In 1985, a group of agricultural scientists set out to evaluate the mineral content of primary farmers in the U.S.  The first stop was the Jolly Green Giant Farms in the San Joachim Valley in CA.  To their horror, the researchers found NO calcium or iron content in the soil of this prominent produce supplier.

Fast forwarding to today, the results certainly aren’t any better. In fact, they are worse. How do you go from “zero content” to worse you might ask? Well, instead of having no valuable minerals in the soil, you have pesticides and other chemical poisons.  I’d say that’s worse, wouldn’t you?

Obviously, if something is in the soil, it’s in our foods.  So, in the interest of becoming more medically prepared and in taking care of ourselves, warding off disease, what do we do? For many of us that answer is vitamin and mineral supplements.  But for the educated preparedness-minded person this so-called solution poses four problems.

Four Problems Solved by Sprouting

1)      Synthetics: I recently attended a medical lecture in which the doctor claimed that nearly all of the capsules for vitamins and minerals we take are synthetics which are rejected by our bodies. While they are able to leave a trace signature on our cellular make-up, paying for them is like buying an entire car but only taking home the steering wheel, for all of the good they do.  We are better off getting our nutrients in a food or colloidal form and are definitely better off getting it naturally. The primary reason being that synergistic nutrients which come with perfect formulation in the foods that God has made, are easily absorbed into our bodies.  You’ll hear many doctors tell arthritis patients to get more calcium, but in order to do that they have to take other supplements such as Vitamin D, in order for the calcium to be absorbed.  In the case of foods such as broccoli, which is a good source of calcium, it comes complete with all of the other nutrients so that our bodies can actually absorb those foods. Uh, but all of this is a moot point given the soil testing results which continue to show poor nutritional value in our nation.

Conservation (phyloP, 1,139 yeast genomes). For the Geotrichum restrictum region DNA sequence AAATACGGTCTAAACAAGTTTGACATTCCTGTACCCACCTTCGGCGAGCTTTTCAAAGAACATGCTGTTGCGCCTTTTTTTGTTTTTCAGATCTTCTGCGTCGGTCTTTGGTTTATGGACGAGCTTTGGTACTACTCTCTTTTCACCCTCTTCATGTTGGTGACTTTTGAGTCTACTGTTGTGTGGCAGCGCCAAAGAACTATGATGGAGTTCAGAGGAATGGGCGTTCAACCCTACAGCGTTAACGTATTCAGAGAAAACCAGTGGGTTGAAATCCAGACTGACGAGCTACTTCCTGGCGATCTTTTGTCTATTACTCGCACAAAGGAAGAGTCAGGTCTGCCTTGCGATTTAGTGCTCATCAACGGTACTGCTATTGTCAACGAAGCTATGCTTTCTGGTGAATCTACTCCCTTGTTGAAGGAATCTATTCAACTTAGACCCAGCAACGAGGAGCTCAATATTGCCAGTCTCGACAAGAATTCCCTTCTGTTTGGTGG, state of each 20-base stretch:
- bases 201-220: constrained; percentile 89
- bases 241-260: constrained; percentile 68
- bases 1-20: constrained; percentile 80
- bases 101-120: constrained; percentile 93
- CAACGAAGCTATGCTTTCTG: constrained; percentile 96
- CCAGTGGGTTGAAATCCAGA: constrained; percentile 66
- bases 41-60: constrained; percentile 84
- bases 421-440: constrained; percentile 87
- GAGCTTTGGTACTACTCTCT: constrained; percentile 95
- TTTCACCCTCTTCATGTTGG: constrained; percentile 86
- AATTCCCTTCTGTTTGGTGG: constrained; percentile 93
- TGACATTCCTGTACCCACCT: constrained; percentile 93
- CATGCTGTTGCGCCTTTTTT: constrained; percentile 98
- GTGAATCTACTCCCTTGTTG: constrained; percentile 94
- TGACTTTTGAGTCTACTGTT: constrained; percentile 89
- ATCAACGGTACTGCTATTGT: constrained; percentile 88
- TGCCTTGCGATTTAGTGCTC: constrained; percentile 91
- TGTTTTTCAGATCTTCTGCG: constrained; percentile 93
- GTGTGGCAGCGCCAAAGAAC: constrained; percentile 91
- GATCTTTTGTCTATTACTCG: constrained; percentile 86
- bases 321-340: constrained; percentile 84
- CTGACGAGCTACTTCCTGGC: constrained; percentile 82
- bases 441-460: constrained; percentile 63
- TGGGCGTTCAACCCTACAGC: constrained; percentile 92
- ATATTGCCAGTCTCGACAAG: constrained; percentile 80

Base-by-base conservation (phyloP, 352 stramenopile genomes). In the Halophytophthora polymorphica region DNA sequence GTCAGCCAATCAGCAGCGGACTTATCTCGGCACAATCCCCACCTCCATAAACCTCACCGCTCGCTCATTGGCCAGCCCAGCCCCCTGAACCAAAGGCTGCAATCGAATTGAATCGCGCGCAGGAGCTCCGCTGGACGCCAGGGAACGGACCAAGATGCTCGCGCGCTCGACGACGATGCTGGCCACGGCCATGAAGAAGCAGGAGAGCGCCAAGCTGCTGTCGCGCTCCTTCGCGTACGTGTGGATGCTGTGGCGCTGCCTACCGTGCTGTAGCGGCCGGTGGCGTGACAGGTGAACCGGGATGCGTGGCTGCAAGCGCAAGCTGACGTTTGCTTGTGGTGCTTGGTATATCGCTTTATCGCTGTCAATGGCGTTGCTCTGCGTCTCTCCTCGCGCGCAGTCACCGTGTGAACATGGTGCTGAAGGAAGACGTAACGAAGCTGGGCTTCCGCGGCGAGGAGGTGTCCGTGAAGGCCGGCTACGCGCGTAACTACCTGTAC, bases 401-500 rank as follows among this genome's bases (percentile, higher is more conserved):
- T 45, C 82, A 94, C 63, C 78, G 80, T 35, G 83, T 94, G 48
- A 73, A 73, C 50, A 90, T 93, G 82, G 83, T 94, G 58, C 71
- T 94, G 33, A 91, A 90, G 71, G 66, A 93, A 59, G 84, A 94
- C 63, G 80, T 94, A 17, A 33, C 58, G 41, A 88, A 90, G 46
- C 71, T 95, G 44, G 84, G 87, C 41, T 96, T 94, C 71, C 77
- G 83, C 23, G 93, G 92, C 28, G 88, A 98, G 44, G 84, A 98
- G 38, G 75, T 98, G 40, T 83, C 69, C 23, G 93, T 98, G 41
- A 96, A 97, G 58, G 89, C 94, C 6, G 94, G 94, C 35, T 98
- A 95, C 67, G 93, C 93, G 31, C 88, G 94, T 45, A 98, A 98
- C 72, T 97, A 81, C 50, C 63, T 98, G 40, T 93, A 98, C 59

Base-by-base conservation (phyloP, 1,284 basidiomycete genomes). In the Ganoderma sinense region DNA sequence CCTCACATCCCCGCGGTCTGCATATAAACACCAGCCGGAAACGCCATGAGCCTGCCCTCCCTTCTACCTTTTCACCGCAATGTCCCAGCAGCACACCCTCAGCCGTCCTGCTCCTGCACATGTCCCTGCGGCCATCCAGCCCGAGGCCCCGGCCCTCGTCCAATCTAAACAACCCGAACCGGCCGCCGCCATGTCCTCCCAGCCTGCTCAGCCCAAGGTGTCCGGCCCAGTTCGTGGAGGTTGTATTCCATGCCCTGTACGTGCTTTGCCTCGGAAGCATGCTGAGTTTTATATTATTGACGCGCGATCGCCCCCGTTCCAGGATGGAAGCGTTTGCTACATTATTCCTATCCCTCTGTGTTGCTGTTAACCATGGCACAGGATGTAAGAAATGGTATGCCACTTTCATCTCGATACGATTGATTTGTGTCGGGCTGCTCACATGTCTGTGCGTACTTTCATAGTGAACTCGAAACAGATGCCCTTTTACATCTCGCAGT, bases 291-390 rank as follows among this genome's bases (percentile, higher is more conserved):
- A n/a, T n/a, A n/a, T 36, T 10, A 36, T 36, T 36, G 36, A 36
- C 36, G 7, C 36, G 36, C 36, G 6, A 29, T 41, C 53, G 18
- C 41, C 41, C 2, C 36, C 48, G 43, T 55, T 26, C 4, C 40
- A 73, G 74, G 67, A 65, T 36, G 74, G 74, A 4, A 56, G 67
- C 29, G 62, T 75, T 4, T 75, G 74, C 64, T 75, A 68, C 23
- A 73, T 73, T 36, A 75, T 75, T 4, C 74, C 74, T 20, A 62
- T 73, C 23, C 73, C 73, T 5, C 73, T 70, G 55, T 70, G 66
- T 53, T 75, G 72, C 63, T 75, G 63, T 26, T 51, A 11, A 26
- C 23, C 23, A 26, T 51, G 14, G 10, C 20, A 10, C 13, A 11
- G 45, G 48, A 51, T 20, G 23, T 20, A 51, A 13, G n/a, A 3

2)      Water: The other problem is our water intake. Clean water is absolutely necessary to transport the nutrients in our blood and to our vital organs such as the brain, heart, liver, and kidneys.  And yet you will rarely see the “Directions for use” on a bottle of vitamins to encourage increasing the amounts of water one takes for ideal cell penetration of nutrients. So, without water, even the best of nutrients do nothing but pass through our bodies and make deposits in our sewage system.

3)      Expense: The average cost increase for organic produce products which are grown in nutrient rich soil is 50-70% more than non-organic products. That’s pretty steep in any economy, let alone a struggling one with record high unemployment rates.  When hard times hit U.S. families, skimping at the dinner table is one of the first cuts made to the family budget. Vitamins and other nutritional supplements is $10 billion dollar a year business, and this only takes into consideration the mainstream vitamin resources.  So, a desire to be healthy requires a financial sacrifice to most Americans, or some extensive work in growing their own.  The problem is, less than 5% of American families actually have the necessary land to grow a garden sufficient for their family, and even less than that actually have the know-how to make it a nutrient rich garden.

4)      Accessibility: That brings us to our last obstacle—access.  While farmer’s markets are sprouting up all over the nation during the summer season, it still leaves a void in a healthy diet the rest of the year—even if one was willing to splurge for the more nutrient dense products. For a preparedness minded person, this is an uncomfortable reality.

Sprouting is the Solution!